In lieu of an abstract, here is a brief excerpt of the content:

The Henry James Review Fall, 1984 From the Editor Here at last is the first issue of volume 6 of the Henry James Review. As regular HJR subscribers know, we usually get our fall issue out in mid-winter. But this year we are a full five months behind our usual laggard schedule. Never fear though: despite our dilatoriness, the HJR-and the James Society too—are alive and well. Indeed , they are thriving. The journal has never had a richer backlog of material forthcoming, both for the remainder of volume 6 and for volume 7 too. And President Martha Banta has just announced the program for this year's annual meeting, a program that promises to be one of the most stimulating and enjoyable of a remarkable series. Looking ahead, then, first, here is the program for next year's James Society sessions at the December MLA meeting in Chicago: Paul John Eakin (Indiana University ), "Reference in biography: Henry James and the Fictions of Creativity"; James M. Cox (Dartmouth College), "James's Trials in Autobiography"; Elissa Greenwald (Rutgers University), "Henry James's Hawthorne"; and Jonathan E. Freedman (Yale University ), "James, Wilde, and Intertextual SelfDefinition ." I hope to see many of our members there to hear these papers on the intriguing topic Professor Banta has set for the meeting, "The Lives of Henry James." (I've already heard an early version of Professor Cox's paper, delivered here at LSU this spring at the International Symposium on Autobiography and Biography —a powerful, challenging, and entertaining reading of HJ's autobiographical volumes). Also of interest to James Society members is the completion earlier this month (May) of balloting in the 1985 election of officers. Adeline R. Tintner has been elected secretary/ treasurer. She will therefore become vice-president in 1986 and president in 1987, succeeding George Monteiro, current vice-president of the Society. J. A. Ward has been elected to the Board of Directors, where he joins Daniel Schneider and Elsa Nettels along with the aforementioned officers (Banta, Monteiro, Tintner). On behalf of the membership, I want to offer special thanks to Lyall H. Powers and James Gargano for having agreed to stand in opposition to Tintner and Ward on this year's election ballot. Looking back (and disregarding—yes, even trying to forget—the exasperating production fiascoes and delays that have kept this issue out of your hands for so long), I can only think of this past academic year as having presented plentiful material with rich appeal to Jamesians. The year saw, for example, the publication of several books of extraordinary interest, among others Howard Feinstein's Becoming William James, John Carlos Rowe's The Theoretical Dimensions of Henry James, and the two new volumes of Henry James's criticism edited for the Library of America by Leon Edel and Mark Wilson. The Library of America volumes include some nine hundred pages of James's literary criticism never before reprinted in book form!1 In December, at the MLA meeting in Washington, the James Society sponsored two exciting sessions on James (including a stiff, though cordial, and fascinatingly irresoluble clash between Alfred Habegger and Beverley Havilland on HJ's treatment of the women's movement in The Bostonians and on the actual status of feminism in America in the 1880s); there was, moreover, a third session devoted to James, and additional James papers were delivered in other sessions. In a more popular arena, the year also saw the release of the movie version of The Bostonians, dominated by Vanessa Redgrave's powerful portrayal of Olive Chancellor. Through the kindness of Sir Brian Batsford (the present tenant of Lamb House) and Professor Edgar Bürde (of SUNY, Plattsburgh), I was able last August to attend a special screening of The Bostonians as a guest of the Royal Oak Foundation, which sponsored the event (screening and dinner dance) the night before the film premiered as a benefit to raise funds for the rebuilding of the garden (continued on page 78) Volume VI Number 1 The Henry James Review FaU, 1984 (continued from page 2) room at Lamb House, the separate structure where James wrote his novels. Professor Bürde, who has...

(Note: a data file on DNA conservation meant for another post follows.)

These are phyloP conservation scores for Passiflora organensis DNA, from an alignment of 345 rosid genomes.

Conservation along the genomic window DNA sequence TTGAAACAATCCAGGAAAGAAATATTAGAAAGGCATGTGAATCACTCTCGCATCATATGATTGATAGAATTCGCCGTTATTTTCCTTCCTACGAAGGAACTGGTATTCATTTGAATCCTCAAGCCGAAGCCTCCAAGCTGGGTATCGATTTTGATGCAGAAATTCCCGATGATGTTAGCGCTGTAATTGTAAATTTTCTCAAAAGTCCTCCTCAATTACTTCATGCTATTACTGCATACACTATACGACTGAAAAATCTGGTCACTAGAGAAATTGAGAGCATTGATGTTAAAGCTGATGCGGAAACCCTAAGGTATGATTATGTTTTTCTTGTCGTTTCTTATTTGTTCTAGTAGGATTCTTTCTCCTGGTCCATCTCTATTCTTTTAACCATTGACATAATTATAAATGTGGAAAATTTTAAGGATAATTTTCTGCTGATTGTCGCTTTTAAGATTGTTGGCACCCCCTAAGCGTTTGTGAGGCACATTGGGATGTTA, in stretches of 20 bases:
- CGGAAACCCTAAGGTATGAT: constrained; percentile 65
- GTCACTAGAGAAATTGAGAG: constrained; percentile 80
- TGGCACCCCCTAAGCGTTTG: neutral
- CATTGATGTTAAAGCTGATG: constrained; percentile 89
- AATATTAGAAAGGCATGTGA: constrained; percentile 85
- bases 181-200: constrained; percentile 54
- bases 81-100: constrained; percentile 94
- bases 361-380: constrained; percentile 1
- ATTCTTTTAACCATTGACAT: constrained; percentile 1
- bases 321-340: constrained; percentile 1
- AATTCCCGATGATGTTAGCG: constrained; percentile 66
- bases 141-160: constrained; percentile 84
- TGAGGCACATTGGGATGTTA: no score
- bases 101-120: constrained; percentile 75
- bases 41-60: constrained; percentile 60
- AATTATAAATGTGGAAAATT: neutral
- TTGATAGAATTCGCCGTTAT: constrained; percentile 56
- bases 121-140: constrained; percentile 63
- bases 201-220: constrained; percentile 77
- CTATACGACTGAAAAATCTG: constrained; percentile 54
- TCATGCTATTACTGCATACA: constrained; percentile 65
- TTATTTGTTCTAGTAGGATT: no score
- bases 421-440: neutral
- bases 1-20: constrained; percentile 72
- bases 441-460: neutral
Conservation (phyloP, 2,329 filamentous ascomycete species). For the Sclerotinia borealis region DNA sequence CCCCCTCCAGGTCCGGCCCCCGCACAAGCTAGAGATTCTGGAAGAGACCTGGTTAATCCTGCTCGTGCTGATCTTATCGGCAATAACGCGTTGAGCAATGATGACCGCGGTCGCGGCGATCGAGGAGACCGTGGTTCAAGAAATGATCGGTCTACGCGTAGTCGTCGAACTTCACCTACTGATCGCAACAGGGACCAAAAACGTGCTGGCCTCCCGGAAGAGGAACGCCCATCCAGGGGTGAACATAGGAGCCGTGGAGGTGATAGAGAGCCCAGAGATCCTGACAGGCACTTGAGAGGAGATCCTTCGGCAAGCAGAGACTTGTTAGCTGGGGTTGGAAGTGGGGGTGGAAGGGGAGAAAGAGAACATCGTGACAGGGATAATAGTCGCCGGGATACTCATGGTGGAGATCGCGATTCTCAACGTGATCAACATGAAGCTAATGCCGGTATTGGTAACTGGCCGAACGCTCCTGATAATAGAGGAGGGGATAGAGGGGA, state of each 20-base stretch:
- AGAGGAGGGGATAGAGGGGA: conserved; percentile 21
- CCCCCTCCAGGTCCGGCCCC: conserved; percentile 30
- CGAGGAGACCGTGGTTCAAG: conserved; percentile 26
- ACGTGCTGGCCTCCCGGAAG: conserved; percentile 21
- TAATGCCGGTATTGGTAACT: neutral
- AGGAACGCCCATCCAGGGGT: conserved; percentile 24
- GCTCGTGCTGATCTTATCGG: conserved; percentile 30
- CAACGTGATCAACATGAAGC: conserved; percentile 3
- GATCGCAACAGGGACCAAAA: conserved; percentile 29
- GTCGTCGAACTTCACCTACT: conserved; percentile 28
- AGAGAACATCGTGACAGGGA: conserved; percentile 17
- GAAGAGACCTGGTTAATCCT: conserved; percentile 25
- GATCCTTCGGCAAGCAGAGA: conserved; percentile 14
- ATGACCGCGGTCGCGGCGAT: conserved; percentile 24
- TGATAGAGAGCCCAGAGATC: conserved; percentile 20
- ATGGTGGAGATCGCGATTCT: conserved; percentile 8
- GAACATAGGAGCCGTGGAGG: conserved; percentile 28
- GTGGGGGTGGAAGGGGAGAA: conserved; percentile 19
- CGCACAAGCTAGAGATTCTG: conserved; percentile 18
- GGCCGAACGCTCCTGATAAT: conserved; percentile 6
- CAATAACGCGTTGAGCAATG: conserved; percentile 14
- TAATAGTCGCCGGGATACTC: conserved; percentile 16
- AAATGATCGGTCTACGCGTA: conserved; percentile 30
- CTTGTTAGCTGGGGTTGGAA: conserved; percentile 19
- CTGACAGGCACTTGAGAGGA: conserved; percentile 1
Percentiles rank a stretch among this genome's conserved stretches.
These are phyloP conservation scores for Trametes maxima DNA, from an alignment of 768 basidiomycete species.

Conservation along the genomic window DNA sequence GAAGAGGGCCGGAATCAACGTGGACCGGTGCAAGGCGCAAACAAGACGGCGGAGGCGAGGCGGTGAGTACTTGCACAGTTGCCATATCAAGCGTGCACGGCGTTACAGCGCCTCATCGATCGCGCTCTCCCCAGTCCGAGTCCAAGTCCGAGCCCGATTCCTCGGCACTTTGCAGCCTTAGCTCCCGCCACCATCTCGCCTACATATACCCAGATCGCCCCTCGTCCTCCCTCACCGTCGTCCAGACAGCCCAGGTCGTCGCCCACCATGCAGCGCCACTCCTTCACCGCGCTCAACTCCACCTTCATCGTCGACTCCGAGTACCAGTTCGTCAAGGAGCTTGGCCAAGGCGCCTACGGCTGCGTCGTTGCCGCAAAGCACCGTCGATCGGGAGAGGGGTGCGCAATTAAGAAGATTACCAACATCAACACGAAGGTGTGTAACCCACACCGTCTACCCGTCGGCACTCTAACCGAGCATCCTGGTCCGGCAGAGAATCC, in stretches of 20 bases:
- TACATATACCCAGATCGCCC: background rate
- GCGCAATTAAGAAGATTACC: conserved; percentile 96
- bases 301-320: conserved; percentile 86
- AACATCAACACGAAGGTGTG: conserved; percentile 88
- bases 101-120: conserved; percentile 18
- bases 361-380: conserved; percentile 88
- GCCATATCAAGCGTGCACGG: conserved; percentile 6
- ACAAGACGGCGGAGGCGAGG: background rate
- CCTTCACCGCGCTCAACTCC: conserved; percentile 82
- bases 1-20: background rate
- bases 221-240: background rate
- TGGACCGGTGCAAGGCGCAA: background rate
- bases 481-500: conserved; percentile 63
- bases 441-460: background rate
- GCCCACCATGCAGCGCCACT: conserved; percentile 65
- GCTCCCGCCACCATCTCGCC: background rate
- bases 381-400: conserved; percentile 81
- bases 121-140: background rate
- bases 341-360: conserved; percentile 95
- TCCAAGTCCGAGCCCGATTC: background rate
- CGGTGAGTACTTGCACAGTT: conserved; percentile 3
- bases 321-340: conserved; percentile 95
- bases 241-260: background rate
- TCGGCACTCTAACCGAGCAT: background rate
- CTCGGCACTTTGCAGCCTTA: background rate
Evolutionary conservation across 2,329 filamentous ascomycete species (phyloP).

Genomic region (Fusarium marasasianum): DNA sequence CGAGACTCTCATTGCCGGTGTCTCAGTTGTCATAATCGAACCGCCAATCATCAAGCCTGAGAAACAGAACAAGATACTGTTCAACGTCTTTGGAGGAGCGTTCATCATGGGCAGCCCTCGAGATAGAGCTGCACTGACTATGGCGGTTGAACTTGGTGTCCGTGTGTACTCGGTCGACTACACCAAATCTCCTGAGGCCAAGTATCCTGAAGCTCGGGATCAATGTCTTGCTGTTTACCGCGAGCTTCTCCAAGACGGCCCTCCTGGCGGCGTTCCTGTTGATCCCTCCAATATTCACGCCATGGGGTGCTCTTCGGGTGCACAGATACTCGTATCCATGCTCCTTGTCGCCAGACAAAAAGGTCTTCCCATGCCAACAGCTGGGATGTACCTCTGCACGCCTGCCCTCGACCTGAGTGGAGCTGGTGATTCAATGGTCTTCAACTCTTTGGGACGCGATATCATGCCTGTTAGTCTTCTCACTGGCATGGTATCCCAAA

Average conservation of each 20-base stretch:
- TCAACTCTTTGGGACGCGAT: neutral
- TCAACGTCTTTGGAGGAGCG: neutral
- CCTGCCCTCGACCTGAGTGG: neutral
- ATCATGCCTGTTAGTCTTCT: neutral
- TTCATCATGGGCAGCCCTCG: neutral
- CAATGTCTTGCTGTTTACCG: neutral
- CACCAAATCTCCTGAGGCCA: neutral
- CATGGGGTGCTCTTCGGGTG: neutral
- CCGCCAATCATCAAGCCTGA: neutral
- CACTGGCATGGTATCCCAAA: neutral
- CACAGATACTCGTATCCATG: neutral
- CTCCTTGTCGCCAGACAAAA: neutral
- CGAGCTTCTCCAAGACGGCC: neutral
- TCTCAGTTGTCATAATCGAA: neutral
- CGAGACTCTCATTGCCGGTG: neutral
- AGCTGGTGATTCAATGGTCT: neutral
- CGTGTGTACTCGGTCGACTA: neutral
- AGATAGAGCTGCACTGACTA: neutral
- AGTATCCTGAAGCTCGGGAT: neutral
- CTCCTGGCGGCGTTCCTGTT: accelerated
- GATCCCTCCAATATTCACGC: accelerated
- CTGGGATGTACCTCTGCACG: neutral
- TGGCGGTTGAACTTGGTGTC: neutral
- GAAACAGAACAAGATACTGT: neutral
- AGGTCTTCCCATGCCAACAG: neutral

Additional Information

Print ISSN
pp. 2-78
Launched on MUSE
Open Access
Back To Top

This website uses cookies to ensure you get the best experience on our website. Without cookies your experience may not be seamless.